Book Review

I don't read much non-fiction these days, at least not if I have the choice. It all seems so intent on making sure I "get it" that after about five pages I've "had it." But there is a short-list of non-fiction writers I'll shell out my hard earned greenbacks to read. Robert Benson is worth the day's wage.

Mr. Benson (he's a little older than I am, so I'll be respectful and all) has written more than a dozen books about the discovery of the sacred in the midst of our ordinary lives; titles such as Between the Dreaming and the Coming True and Digging In. January of this fine year witnessed the release of The Echo Within: Finding Your True Calling, published by the folks at Waterbrook Press, a division of Random House, Inc.

When I received a copy to review, I immediately turned to the table of contents. If you were to purchase this book and begin in the same way, which I heartily recommend, you would find ten chapter titles, words like Listening and Walking and Dreaming. All of these words are gerunds, from the Latin gerundus meaning "to bear" or "carry on." These titles seem fitting for this book as Mr. Benson's intent is to help us bear with who we've been called to be and carry on toward the reason we're here. Lofty intent, huh? It's a good thing Mr. Benson is our amicus, from the Latin for "friend."

My review of Mr. Benson's book will follow the old sweaty sermon structure of three points and a poem.

1. The words contained in these 192 pages seek to illumine rather than instruct. I believe when it comes to this thing known as "calling" that each person has to ask, seek, and knock for themselves. Mr. Benson agrees; his own has been a crooked, little path. Rather than giving us steps to ascend or boxes to check, Benson drops hints like Perhaps you should listen to that voice within that sounds so much like your own and Calling is not always static; it is not always a one-time event. If koans like these have a tendency to frustrate you, then so will this book. However, if you've the mettle to endure a little frustration, you might just start hearing a still, small Voice... that may sound a lot like your own.

2. Martin Luther King reminded us that "we all live in the red." In other words, each and every one of us are indebted to those who give encouragement in due season, words that help us see the person we could be and maybe the next step to take. Benson lives humbly in such a hue. He gives credit where it's due to such influential characters as Mac and Ben and Phyllis and Fred. Probably most of all, and rightly so, Benson obeys the fifth commandment by honoring his father, a rather colorful character in his own right. We are surrounded by mentors in our lives if we've the ears to hear and eyes to see and heart to trust.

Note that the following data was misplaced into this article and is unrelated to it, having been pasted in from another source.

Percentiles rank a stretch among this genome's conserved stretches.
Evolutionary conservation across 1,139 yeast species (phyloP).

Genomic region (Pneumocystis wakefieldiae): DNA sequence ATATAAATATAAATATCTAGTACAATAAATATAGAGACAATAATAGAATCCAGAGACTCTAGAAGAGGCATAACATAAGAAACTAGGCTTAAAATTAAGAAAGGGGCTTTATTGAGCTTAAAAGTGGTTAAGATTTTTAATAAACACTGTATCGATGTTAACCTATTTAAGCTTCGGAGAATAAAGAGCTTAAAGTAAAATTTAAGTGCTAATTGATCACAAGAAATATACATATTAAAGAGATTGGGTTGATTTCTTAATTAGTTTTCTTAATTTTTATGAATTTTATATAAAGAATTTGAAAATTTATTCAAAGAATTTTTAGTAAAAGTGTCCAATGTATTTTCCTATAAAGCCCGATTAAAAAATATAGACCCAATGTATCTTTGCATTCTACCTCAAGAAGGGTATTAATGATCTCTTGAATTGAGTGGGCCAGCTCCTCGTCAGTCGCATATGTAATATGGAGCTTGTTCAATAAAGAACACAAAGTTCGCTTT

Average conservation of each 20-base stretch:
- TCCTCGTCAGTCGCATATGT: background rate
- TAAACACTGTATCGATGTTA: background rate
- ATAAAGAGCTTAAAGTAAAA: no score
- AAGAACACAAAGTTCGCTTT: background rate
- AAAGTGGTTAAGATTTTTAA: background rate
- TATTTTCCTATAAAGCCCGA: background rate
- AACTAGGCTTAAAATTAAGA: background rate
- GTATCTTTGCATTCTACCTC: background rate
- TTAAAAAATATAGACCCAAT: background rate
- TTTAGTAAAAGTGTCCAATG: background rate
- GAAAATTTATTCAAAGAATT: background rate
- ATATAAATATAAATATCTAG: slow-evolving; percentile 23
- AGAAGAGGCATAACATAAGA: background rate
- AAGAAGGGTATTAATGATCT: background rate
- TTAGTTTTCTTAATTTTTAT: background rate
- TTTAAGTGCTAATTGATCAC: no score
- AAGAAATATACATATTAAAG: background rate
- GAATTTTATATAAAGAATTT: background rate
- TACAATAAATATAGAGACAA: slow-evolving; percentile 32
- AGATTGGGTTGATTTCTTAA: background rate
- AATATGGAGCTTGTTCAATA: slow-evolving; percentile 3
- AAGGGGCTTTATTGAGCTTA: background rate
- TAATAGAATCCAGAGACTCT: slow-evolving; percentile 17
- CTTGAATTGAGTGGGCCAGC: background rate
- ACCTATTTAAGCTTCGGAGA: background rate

3. Although he doesn't use the exact wording, Mr. Benson is an advocate of the arrogance of belonging, that belief that we, all of us, are something. And as such, we, all of us, are given the chance to dream. He poses the last-chapter question - Can we become something or another simply by dreaming it and believing in the dream hard enough and long enough? There is white space on the page after that question. A new paragraph follows it, with the grammatically correct indented spaces. Those combined spaces are enough for me to see the bearded face of this amicus, grinning a maybe...yes, maybe so...

Three points. Oh yes, the poem. Near the end of this book, Mr. Benson gently invokes the name of Rod McKuen. My own father spun McKuen love songs on the phonograph when I was young. That same father later gifted me with several books that housed his poems. I, like Benson, always knew many thought McKuen to be nothing but sappy. But there is a nuance between syrupy and sweet. The former will rot your teeth and mind. The later, if well-crafted, can rekindle something that we lost somehow, somewhere along the way in that region known as the cordis, from the Latin for "heart." The Echo Within hits the sweet spot.

For if you don't know where
It is you came from it's hard
to ascertain just where you might be
heading -in life or down the block.
A friend can help you sort that out
and will.
-Rod McKuen, "Nightwalker"


  1. I ain't one fer non fiction either...but this sounds like an easy and great choice.

    Okay...don't know what in the WORLD about this post made me think of this (other than the poem part) but when you said "Rod McKuen"...I thought Hugh Prather...know him??

    I remember reading him and identifying much with his thoughts throughout my troubled life....huh...I need to go dig out my yellow-paged, musty, highlighted copy of "Notes to Myself"!

  2. Anonymous8:18 PM

    Thanks for the recommendation. I enjoyed David Whyte's book on Vocation because it spoke not of career choices and personality assessments, but instead about finding the true self and risking good work.


  3. Anonymous6:37 AM

    I've never read a Robert Benson book I didn't love. I've heard him be called a spiritual master, though I think that shy, sweet man would find such a lofty title humorous.

    I happen to love non-fiction, but it has to have heart, and Benson does. I've been thinking of hitting the couch covers for lost change for this one. Thanks for the recommend. And that Latin lesson.